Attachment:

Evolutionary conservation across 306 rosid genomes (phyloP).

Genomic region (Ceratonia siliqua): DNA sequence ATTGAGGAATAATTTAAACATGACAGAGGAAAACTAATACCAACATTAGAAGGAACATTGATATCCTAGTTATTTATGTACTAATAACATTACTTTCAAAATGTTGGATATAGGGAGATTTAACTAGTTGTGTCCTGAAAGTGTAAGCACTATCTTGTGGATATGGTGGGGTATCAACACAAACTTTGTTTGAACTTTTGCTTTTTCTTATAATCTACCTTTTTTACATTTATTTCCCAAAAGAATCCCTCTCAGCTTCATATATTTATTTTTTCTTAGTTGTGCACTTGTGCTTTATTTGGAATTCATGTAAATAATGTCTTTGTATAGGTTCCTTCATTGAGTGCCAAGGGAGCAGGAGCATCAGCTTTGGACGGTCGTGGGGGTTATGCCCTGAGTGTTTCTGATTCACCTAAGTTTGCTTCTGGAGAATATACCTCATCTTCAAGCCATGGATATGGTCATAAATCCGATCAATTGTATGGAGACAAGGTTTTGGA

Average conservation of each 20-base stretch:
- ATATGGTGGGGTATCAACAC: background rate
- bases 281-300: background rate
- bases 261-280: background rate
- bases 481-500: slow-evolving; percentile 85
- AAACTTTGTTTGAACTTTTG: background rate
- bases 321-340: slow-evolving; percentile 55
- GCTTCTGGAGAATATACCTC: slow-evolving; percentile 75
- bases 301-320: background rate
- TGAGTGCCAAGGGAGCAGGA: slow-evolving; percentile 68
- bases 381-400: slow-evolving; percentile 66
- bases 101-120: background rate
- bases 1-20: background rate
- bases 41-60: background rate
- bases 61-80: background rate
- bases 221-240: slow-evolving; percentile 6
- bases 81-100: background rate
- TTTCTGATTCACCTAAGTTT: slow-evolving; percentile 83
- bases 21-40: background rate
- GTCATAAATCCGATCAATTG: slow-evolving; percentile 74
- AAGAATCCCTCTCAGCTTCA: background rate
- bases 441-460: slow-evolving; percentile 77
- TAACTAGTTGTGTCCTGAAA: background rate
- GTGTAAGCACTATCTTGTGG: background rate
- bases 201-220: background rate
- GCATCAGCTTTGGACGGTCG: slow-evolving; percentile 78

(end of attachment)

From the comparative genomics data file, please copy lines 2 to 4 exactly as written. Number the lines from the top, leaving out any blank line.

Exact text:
Genomic region (Ceratonia siliqua): DNA sequence ATTGAGGAATAATTTAAACATGACAGAGGAAAACTAATACCAACATTAGAAGGAACATTGATATCCTAGTTATTTATGTACTAATAACATTACTTTCAAAATGTTGGATATAGGGAGATTTAACTAGTTGTGTCCTGAAAGTGTAAGCACTATCTTGTGGATATGGTGGGGTATCAACACAAACTTTGTTTGAACTTTTGCTTTTTCTTATAATCTACCTTTTTTACATTTATTTCCCAAAAGAATCCCTCTCAGCTTCATATATTTATTTTTTCTTAGTTGTGCACTTGTGCTTTATTTGGAATTCATGTAAATAATGTCTTTGTATAGGTTCCTTCATTGAGTGCCAAGGGAGCAGGAGCATCAGCTTTGGACGGTCGTGGGGGTTATGCCCTGAGTGTTTCTGATTCACCTAAGTTTGCTTCTGGAGAATATACCTCATCTTCAAGCCATGGATATGGTCATAAATCCGATCAATTGTATGGAGACAAGGTTTTGGA

Average conservation of each 20-base stretch:
- ATATGGTGGGGTATCAACAC: background rate